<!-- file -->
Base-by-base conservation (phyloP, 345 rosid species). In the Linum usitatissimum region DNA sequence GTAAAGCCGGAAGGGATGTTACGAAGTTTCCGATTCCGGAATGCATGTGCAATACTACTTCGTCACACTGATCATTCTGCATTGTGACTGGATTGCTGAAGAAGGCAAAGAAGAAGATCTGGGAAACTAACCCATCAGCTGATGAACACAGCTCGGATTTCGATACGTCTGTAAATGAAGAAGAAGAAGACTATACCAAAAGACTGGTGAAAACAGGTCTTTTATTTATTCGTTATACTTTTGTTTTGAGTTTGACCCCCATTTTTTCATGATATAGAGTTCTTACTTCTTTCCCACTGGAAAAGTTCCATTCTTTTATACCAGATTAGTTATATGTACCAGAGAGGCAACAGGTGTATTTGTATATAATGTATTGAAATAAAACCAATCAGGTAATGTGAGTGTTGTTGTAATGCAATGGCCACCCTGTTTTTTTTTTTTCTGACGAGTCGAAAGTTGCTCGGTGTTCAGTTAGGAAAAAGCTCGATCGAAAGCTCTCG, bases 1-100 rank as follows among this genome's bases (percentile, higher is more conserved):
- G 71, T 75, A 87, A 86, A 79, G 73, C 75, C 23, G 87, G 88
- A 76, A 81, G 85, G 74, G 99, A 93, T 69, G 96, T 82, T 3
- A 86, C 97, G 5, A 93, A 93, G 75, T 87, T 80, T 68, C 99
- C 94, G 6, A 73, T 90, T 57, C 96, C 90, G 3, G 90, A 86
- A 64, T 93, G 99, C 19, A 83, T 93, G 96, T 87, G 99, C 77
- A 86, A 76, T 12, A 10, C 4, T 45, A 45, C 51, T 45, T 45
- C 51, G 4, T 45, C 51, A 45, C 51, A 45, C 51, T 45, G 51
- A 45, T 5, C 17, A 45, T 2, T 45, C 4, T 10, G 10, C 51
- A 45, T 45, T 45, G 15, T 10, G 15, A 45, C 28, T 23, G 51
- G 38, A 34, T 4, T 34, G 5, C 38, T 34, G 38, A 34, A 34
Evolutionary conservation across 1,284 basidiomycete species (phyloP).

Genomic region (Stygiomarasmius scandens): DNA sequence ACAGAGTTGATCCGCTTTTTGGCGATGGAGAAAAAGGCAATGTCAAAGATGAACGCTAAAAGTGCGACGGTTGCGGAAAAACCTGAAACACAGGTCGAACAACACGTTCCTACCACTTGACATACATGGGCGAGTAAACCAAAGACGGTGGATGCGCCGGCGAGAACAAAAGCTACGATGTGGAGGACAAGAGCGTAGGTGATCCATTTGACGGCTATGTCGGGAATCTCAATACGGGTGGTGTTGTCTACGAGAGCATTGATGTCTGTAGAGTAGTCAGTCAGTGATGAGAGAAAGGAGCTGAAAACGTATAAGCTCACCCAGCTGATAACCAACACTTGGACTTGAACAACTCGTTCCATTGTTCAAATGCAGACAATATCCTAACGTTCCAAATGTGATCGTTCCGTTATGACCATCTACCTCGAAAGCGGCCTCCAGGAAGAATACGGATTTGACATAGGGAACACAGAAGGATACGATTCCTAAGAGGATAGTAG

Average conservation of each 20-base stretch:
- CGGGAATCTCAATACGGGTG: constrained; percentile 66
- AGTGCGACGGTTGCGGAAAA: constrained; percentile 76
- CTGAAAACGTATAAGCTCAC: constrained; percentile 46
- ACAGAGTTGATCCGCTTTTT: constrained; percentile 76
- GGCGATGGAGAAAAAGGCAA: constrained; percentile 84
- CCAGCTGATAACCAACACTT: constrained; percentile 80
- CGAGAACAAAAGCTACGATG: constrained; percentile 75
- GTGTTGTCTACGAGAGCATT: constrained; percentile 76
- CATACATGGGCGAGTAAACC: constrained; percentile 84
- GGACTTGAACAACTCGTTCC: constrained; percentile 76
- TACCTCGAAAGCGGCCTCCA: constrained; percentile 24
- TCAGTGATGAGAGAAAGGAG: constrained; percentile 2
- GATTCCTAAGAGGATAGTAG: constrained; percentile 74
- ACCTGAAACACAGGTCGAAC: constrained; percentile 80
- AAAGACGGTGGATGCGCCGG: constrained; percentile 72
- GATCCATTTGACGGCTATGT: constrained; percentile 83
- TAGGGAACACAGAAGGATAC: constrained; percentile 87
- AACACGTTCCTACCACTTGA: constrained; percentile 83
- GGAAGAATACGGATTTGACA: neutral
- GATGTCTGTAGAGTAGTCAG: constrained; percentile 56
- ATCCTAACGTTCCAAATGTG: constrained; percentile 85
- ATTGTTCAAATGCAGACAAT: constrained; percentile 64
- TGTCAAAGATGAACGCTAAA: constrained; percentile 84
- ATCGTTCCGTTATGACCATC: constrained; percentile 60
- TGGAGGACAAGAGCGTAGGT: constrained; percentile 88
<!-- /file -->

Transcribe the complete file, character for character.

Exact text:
Base-by-base conservation (phyloP, 345 rosid species). In the Linum usitatissimum region DNA sequence GTAAAGCCGGAAGGGATGTTACGAAGTTTCCGATTCCGGAATGCATGTGCAATACTACTTCGTCACACTGATCATTCTGCATTGTGACTGGATTGCTGAAGAAGGCAAAGAAGAAGATCTGGGAAACTAACCCATCAGCTGATGAACACAGCTCGGATTTCGATACGTCTGTAAATGAAGAAGAAGAAGACTATACCAAAAGACTGGTGAAAACAGGTCTTTTATTTATTCGTTATACTTTTGTTTTGAGTTTGACCCCCATTTTTTCATGATATAGAGTTCTTACTTCTTTCCCACTGGAAAAGTTCCATTCTTTTATACCAGATTAGTTATATGTACCAGAGAGGCAACAGGTGTATTTGTATATAATGTATTGAAATAAAACCAATCAGGTAATGTGAGTGTTGTTGTAATGCAATGGCCACCCTGTTTTTTTTTTTTCTGACGAGTCGAAAGTTGCTCGGTGTTCAGTTAGGAAAAAGCTCGATCGAAAGCTCTCG, bases 1-100 rank as follows among this genome's bases (percentile, higher is more conserved):
- G 71, T 75, A 87, A 86, A 79, G 73, C 75, C 23, G 87, G 88
- A 76, A 81, G 85, G 74, G 99, A 93, T 69, G 96, T 82, T 3
- A 86, C 97, G 5, A 93, A 93, G 75, T 87, T 80, T 68, C 99
- C 94, G 6, A 73, T 90, T 57, C 96, C 90, G 3, G 90, A 86
- A 64, T 93, G 99, C 19, A 83, T 93, G 96, T 87, G 99, C 77
- A 86, A 76, T 12, A 10, C 4, T 45, A 45, C 51, T 45, T 45
- C 51, G 4, T 45, C 51, A 45, C 51, A 45, C 51, T 45, G 51
- A 45, T 5, C 17, A 45, T 2, T 45, C 4, T 10, G 10, C 51
- A 45, T 45, T 45, G 15, T 10, G 15, A 45, C 28, T 23, G 51
- G 38, A 34, T 4, T 34, G 5, C 38, T 34, G 38, A 34, A 34
Evolutionary conservation across 1,284 basidiomycete species (phyloP).

Genomic region (Stygiomarasmius scandens): DNA sequence ACAGAGTTGATCCGCTTTTTGGCGATGGAGAAAAAGGCAATGTCAAAGATGAACGCTAAAAGTGCGACGGTTGCGGAAAAACCTGAAACACAGGTCGAACAACACGTTCCTACCACTTGACATACATGGGCGAGTAAACCAAAGACGGTGGATGCGCCGGCGAGAACAAAAGCTACGATGTGGAGGACAAGAGCGTAGGTGATCCATTTGACGGCTATGTCGGGAATCTCAATACGGGTGGTGTTGTCTACGAGAGCATTGATGTCTGTAGAGTAGTCAGTCAGTGATGAGAGAAAGGAGCTGAAAACGTATAAGCTCACCCAGCTGATAACCAACACTTGGACTTGAACAACTCGTTCCATTGTTCAAATGCAGACAATATCCTAACGTTCCAAATGTGATCGTTCCGTTATGACCATCTACCTCGAAAGCGGCCTCCAGGAAGAATACGGATTTGACATAGGGAACACAGAAGGATACGATTCCTAAGAGGATAGTAG

Average conservation of each 20-base stretch:
- CGGGAATCTCAATACGGGTG: constrained; percentile 66
- AGTGCGACGGTTGCGGAAAA: constrained; percentile 76
- CTGAAAACGTATAAGCTCAC: constrained; percentile 46
- ACAGAGTTGATCCGCTTTTT: constrained; percentile 76
- GGCGATGGAGAAAAAGGCAA: constrained; percentile 84
- CCAGCTGATAACCAACACTT: constrained; percentile 80
- CGAGAACAAAAGCTACGATG: constrained; percentile 75
- GTGTTGTCTACGAGAGCATT: constrained; percentile 76
- CATACATGGGCGAGTAAACC: constrained; percentile 84
- GGACTTGAACAACTCGTTCC: constrained; percentile 76
- TACCTCGAAAGCGGCCTCCA: constrained; percentile 24
- TCAGTGATGAGAGAAAGGAG: constrained; percentile 2
- GATTCCTAAGAGGATAGTAG: constrained; percentile 74
- ACCTGAAACACAGGTCGAAC: constrained; percentile 80
- AAAGACGGTGGATGCGCCGG: constrained; percentile 72
- GATCCATTTGACGGCTATGT: constrained; percentile 83
- TAGGGAACACAGAAGGATAC: constrained; percentile 87
- AACACGTTCCTACCACTTGA: constrained; percentile 83
- GGAAGAATACGGATTTGACA: neutral
- GATGTCTGTAGAGTAGTCAG: constrained; percentile 56
- ATCCTAACGTTCCAAATGTG: constrained; percentile 85
- ATTGTTCAAATGCAGACAAT: constrained; percentile 64
- TGTCAAAGATGAACGCTAAA: constrained; percentile 84
- ATCGTTCCGTTATGACCATC: constrained; percentile 60
- TGGAGGACAAGAGCGTAGGT: constrained; percentile 88